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Re: Trying to avoid a maintenance nightmare...

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  • JD
    I m not sure that I ve really solved anything relative to the problem of waiting. I finally gave up and put in a sleep after a button push...I could not find
    Message 1 of 3 , Dec 22, 2005
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      I'm not sure that I've really solved anything relative to the problem
      of waiting. I finally gave up and put in a sleep after a button
      push...I could not find a way to dependably wait until the
      functionality behind the button push completed and returned control
      (all the button was doing was clearing out a bunch of fields on a
      search form).

      Until that point I'd had success using a local function (that I
      wrote) that issues the following calls:

      I invoke this subroutine whenever I perform an operation that hands
      control to the gui. But since the button episode, I'm starting to
      wonder if I haven't duped myself - that all of the function call
      overhead and delay isn't doing the equivalent of a sleep!!!

      Relative to the labels...
      What you're saying makes sense.
      (NOTE: I'm not very experienced in the win32 space - much more of an
      old unix guy.)
      The labels do NOT show up in winspy. In the forms developer
      associated with the application, the label and input field (or
      dropdown, etc) are "one" control that you drop on a form - the label
      being an "attribute" of sorts of the control that you fill in - which
      in my ignorance led me to believe there would be a discernable
      relationship within the win32 hierarchy. Note also that in this
      application, the label can act as a link to drill into an underlying
      object. If the label is red in color and underlined, you can mouse
      click on the label and it will bring up another form (example: click
      on a employee name field and it will pop up the full employee record).
      So if I continue down the guitest path, I'm going to have to teach
      the perl program how to click on the links.
      I'm very concerned about the reliability aspect - especially given
      that I would be trying to measure service levels (ie. SLA's)! And I
      was really hoping to avoid having to change the perl program
      everytime a develop adds a field to a form.

      Relative to the control ID's:
      In this case, the control ID's certainly appear to be unique on a
      given form. So that may be my best option for identifying
      fields...but it certainly doesn't live up to uninformed expectations.
      I'm very curious how the HP and Mercury products would handle this
      application. I'm pretty sure that BMC's (PETE) product strictly
      records screen coordinates.

      I look for forward to reading the link you posted...

      --- In perlguitest@yahoogroups.com, "Piotr Kaluski" <pkaluski@p...>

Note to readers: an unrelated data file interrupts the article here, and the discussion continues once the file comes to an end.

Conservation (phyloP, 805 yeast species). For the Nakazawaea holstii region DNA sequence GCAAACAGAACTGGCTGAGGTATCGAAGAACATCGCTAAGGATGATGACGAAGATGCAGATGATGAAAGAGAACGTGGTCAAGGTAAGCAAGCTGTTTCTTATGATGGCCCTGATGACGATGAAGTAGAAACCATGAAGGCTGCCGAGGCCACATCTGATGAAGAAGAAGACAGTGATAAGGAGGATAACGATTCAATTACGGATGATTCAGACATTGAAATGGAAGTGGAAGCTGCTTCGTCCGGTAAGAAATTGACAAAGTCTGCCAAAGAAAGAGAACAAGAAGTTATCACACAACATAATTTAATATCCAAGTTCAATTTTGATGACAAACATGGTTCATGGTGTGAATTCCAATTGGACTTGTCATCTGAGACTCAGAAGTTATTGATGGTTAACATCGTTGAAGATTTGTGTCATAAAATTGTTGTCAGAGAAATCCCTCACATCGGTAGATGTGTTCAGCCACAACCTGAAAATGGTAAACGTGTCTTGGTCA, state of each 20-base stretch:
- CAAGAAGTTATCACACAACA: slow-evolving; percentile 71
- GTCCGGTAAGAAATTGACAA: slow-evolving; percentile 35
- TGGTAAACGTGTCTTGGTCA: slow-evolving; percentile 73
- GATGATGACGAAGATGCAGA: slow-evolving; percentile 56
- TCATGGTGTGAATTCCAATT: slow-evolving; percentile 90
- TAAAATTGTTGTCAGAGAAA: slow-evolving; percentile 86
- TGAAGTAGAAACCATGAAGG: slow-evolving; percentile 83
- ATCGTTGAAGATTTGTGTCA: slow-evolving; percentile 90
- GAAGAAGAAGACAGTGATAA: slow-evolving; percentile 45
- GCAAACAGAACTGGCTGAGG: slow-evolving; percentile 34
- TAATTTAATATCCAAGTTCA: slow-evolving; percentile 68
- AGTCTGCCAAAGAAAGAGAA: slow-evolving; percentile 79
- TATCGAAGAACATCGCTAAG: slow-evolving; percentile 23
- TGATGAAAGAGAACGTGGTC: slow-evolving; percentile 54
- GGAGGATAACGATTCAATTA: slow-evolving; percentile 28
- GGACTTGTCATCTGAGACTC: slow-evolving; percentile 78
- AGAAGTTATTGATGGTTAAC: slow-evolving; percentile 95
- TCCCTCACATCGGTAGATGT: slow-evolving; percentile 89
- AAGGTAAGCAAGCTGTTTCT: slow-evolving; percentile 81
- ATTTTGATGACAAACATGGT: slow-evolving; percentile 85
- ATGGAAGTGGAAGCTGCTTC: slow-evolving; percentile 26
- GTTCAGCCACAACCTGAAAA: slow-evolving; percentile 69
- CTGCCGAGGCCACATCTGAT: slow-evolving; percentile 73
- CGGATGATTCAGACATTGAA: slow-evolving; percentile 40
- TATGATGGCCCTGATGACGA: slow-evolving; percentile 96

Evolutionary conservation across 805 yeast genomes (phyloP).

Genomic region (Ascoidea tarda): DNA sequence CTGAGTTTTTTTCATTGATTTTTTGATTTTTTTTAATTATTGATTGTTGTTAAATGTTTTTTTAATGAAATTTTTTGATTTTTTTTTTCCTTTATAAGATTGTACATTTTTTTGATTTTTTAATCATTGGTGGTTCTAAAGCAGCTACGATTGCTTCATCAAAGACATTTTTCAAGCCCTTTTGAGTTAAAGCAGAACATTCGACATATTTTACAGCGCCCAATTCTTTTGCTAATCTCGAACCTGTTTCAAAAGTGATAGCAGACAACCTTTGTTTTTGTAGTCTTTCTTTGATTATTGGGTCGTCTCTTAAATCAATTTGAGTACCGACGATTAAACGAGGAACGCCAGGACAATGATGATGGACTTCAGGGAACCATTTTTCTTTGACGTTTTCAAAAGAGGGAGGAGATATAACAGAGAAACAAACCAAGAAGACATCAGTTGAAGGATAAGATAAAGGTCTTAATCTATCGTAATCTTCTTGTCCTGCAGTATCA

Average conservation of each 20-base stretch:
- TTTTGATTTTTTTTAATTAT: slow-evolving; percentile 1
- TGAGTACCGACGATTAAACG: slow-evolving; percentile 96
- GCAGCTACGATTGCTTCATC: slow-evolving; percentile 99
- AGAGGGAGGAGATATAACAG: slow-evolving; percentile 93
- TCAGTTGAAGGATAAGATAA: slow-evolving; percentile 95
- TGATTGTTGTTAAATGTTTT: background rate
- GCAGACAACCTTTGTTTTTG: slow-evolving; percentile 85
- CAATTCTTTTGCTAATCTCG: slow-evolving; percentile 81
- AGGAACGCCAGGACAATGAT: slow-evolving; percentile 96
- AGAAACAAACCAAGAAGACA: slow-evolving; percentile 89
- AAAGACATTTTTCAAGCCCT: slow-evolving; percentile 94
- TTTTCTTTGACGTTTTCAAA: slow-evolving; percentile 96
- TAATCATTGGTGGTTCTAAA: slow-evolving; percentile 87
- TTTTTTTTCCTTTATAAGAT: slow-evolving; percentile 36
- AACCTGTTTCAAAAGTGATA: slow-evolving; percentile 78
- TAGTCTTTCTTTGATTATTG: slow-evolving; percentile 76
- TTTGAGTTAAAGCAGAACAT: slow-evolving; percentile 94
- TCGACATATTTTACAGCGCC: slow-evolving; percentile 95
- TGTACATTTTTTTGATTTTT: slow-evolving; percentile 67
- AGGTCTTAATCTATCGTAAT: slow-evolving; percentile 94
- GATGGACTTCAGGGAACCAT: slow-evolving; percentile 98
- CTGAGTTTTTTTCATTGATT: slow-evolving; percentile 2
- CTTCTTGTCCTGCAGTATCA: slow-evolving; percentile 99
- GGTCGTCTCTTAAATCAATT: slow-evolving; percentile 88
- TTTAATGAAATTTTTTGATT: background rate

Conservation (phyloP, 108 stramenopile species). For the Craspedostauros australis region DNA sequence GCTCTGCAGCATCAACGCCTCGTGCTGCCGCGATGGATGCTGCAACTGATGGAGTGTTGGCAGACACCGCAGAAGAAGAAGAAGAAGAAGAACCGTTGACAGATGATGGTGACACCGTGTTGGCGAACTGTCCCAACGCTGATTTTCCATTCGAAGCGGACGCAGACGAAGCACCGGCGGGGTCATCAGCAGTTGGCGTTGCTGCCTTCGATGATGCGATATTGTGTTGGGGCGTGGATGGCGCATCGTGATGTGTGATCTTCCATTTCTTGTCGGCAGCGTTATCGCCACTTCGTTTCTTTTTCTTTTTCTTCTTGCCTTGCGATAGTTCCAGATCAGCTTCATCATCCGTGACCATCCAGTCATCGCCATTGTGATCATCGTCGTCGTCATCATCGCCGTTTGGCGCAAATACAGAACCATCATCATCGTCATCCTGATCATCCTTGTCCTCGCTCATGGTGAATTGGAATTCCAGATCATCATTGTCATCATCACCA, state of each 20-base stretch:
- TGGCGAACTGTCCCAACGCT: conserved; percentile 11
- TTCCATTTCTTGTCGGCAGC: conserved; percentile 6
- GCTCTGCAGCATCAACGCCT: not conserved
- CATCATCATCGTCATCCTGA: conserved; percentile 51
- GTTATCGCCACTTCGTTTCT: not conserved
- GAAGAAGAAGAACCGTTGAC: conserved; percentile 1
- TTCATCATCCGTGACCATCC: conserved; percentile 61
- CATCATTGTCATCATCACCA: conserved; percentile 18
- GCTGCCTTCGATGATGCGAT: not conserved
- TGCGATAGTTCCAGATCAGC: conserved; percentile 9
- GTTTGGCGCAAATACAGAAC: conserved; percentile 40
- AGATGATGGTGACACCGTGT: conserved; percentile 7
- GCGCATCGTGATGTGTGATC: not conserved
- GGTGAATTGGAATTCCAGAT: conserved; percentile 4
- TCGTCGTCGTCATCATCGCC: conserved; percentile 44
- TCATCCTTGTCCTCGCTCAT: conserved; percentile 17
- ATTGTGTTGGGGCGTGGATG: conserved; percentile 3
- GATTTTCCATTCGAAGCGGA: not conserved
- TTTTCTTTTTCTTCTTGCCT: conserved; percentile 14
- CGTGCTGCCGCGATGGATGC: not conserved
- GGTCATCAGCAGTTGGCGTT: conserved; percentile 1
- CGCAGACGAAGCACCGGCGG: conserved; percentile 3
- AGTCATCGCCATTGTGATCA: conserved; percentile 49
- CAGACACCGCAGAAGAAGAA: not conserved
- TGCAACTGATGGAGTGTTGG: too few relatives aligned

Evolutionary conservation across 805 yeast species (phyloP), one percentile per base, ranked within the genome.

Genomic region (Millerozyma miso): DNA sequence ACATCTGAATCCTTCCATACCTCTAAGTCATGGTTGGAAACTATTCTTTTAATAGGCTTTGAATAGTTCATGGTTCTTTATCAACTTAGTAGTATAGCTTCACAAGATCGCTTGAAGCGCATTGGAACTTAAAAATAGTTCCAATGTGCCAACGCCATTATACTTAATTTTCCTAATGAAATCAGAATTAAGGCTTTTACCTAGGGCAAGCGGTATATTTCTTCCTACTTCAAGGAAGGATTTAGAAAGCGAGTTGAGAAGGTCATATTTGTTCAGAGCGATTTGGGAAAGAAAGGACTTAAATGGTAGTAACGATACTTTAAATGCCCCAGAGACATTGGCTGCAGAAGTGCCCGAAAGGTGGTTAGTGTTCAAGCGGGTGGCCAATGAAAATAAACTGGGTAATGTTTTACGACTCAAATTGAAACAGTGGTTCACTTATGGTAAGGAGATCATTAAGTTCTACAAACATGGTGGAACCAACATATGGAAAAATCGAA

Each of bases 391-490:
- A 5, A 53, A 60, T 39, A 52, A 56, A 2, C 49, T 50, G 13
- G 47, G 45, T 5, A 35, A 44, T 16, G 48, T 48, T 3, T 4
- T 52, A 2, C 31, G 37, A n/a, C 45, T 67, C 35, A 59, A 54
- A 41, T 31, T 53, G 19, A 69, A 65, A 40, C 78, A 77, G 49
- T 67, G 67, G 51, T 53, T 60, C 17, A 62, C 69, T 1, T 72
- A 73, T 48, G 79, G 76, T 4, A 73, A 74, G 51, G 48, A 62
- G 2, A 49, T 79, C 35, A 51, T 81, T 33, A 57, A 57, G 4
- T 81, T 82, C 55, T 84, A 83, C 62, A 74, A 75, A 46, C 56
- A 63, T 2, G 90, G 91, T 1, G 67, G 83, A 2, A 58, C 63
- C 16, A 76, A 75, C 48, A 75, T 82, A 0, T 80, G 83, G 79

> Well, well.
      > An interesting e-mail.
      > > now if I can just
      > > understand how to use it without creating a maintenance
      nightmare. :)
      > A very reasonable concern. Test scripts dealing with many controls
      > really prone to become difficult to maintain.
      > > I have an old CRM Win32 application that I'm trying to build
      > > against. So far I can login, use a menu to open a search form,
      > > lookup a particular case/ticket, and open the located ticket. I
      > > struggle quite a lot with finding the right combination of wait
      > > commands, but so far so good.
      > You mean you managed to find a way of smart waiting until a
      > transaction ends? I find it a headache in gui testing, so I would
      > to hear how did you solve it.
      > > Using winspy, I can see all of the fields/control on the
      > > form...but was disappointed to see that the field labels don't
      > > up. I as hoping to use the labels to locate and navigate to
      > > particular controls.
      > Static labels are controls by themselves. If your form contains a
      > field with a label describing it, then the label and edit field are
      > separate controls. There is no direct link between them (on the
      > level). Therefore it would be difficult to use labels for navigation
      > between editable controls. Can you see those labels in Winspy?
      > > The control id's appear
      > > to be unique (for this app) within a form. But I suspect that if
      > > form is changed (new field, etc), the control id's might be
      > > or changed.
      > It is probably a good programming practice to keep all control ids
      > different, but it is not a requirement. It happens pretty often to
      > find a window which has many children with the same control id (most
      > commonly this id is "0").
      > > I really want to avoid creating something that is unreliable
      > > vulnerable to even slight form changes.
      > >
      > > What are my alternatives for creating a manageable solution?
      > > Why don't the labels show up (no doubt my ignorance about
      > > controls)?
      > >
      > I was trying to develop a solution for it. If you have some time,
      > reading this:
      > http://www.piotrkaluski.com/files/lguitest/introduction/index.html
      > If you find it interesting, let me know.
      > --Piotr
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